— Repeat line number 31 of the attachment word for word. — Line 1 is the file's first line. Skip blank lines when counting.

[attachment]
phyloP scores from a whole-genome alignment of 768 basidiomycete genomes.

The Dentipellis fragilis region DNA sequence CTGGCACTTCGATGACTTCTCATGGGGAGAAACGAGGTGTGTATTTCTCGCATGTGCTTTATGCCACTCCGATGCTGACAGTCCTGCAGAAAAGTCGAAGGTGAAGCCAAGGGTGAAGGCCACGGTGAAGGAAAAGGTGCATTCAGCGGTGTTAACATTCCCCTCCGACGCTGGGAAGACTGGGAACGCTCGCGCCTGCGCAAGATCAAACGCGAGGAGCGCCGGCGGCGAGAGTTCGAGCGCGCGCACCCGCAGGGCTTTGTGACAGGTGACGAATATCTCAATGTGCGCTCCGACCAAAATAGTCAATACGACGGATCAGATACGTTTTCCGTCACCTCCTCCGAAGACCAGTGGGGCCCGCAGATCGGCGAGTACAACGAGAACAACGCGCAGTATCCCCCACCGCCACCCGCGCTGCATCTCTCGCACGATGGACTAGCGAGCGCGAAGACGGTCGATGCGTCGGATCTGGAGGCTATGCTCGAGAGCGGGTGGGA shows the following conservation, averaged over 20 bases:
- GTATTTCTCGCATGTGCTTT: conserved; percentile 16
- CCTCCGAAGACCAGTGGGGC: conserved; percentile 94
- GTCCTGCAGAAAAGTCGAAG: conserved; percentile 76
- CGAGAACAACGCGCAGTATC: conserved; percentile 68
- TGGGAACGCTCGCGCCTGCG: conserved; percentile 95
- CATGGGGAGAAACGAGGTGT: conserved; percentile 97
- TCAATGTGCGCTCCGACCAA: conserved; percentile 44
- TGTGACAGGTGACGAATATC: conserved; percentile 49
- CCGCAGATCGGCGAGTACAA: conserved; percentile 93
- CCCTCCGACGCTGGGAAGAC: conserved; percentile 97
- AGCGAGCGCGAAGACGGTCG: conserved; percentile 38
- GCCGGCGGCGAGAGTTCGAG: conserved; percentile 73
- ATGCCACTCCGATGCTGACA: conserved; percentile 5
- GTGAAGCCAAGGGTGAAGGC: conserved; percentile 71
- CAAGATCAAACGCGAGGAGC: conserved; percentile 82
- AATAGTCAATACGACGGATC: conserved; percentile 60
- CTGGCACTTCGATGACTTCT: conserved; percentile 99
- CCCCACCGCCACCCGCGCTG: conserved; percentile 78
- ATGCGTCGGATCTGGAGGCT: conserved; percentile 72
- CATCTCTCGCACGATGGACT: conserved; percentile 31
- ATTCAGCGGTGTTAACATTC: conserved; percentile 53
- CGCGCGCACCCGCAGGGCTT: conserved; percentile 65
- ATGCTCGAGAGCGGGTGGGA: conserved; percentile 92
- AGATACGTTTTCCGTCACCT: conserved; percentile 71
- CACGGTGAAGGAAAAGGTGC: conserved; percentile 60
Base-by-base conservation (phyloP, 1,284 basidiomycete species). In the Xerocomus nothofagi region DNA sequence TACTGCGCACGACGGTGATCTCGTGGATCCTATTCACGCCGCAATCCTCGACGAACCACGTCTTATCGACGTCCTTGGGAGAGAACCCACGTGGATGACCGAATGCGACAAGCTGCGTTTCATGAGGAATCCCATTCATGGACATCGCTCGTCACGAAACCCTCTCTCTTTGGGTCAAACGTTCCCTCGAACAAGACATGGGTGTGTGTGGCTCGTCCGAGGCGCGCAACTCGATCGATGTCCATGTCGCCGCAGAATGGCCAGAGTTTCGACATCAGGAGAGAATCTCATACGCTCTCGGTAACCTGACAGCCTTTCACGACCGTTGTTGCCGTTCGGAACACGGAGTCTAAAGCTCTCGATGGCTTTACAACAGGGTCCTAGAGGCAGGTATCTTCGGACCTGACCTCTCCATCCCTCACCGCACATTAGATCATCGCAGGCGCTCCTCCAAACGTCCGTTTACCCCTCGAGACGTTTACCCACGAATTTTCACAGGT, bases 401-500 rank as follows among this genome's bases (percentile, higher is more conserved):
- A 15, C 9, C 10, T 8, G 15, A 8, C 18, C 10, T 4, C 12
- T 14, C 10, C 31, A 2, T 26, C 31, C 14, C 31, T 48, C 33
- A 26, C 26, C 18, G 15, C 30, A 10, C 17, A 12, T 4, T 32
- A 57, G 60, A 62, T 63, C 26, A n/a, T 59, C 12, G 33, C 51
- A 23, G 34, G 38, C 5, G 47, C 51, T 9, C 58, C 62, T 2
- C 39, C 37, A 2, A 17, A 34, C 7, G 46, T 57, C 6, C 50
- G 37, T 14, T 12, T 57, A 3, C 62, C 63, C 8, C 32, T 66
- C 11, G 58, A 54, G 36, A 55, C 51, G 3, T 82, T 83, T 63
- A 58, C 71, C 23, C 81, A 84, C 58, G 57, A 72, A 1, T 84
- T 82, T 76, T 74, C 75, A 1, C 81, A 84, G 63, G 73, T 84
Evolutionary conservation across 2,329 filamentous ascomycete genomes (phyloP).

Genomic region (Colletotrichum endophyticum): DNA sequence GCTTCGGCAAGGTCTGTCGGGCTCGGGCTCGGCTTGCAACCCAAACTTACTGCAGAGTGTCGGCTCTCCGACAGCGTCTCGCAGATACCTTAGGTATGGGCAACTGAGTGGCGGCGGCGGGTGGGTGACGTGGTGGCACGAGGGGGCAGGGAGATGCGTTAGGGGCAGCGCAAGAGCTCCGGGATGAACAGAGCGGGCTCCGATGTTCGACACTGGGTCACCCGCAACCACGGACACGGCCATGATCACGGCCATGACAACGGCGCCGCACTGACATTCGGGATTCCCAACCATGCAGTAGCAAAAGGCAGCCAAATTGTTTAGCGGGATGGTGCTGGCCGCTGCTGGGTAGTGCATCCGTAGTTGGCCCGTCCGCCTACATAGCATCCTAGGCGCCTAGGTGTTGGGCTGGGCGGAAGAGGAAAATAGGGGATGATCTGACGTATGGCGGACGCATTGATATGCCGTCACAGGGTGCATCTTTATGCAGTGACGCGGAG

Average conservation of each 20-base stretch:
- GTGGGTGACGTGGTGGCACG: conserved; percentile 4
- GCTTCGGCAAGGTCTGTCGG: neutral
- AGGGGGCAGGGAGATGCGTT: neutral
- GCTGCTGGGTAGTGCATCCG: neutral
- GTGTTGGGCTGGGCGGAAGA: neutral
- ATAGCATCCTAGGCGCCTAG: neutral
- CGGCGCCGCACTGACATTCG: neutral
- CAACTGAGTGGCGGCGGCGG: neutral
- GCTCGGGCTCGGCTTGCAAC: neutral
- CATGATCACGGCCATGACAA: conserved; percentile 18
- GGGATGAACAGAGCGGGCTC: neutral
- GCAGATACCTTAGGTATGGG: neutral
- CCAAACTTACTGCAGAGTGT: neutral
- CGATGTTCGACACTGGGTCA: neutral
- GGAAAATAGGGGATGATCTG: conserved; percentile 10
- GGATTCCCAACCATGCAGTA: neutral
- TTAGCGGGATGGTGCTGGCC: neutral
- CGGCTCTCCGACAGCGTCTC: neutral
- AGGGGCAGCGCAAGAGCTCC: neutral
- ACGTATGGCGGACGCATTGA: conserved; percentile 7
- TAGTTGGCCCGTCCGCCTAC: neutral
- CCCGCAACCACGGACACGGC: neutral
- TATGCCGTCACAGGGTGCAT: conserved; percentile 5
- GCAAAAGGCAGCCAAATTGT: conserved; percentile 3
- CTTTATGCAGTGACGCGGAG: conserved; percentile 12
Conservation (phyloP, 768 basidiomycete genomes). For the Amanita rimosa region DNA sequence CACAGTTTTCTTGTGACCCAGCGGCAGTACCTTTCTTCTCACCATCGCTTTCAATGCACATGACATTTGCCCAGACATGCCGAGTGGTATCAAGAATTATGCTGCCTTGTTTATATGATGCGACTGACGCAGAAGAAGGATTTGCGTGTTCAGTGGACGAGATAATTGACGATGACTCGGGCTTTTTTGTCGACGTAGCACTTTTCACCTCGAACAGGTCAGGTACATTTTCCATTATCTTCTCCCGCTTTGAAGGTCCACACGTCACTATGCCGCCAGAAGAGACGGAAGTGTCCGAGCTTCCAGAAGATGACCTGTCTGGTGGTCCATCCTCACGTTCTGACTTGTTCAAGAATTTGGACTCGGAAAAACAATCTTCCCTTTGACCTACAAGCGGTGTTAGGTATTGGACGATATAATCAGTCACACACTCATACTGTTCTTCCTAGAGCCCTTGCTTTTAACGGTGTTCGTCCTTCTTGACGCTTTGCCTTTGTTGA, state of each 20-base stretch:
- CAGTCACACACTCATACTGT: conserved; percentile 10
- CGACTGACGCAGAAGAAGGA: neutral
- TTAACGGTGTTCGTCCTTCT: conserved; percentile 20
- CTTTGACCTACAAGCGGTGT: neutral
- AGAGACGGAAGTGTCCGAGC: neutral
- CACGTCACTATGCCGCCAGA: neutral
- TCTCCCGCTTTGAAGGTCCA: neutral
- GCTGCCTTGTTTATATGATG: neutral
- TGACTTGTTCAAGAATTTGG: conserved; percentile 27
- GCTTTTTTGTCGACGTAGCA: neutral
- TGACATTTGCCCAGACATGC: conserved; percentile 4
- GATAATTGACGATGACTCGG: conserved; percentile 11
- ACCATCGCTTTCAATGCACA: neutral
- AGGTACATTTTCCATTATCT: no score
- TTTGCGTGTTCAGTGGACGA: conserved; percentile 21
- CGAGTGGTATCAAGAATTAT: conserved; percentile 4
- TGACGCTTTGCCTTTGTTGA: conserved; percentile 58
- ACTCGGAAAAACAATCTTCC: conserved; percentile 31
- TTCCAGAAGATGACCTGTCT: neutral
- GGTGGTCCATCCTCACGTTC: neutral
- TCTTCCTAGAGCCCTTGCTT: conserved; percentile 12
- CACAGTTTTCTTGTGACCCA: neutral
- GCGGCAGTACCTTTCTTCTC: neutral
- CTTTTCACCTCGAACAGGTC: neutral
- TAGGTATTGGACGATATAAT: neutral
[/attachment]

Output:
- A 26, C 26, C 18, G 15, C 30, A 10, C 17, A 12, T 4, T 32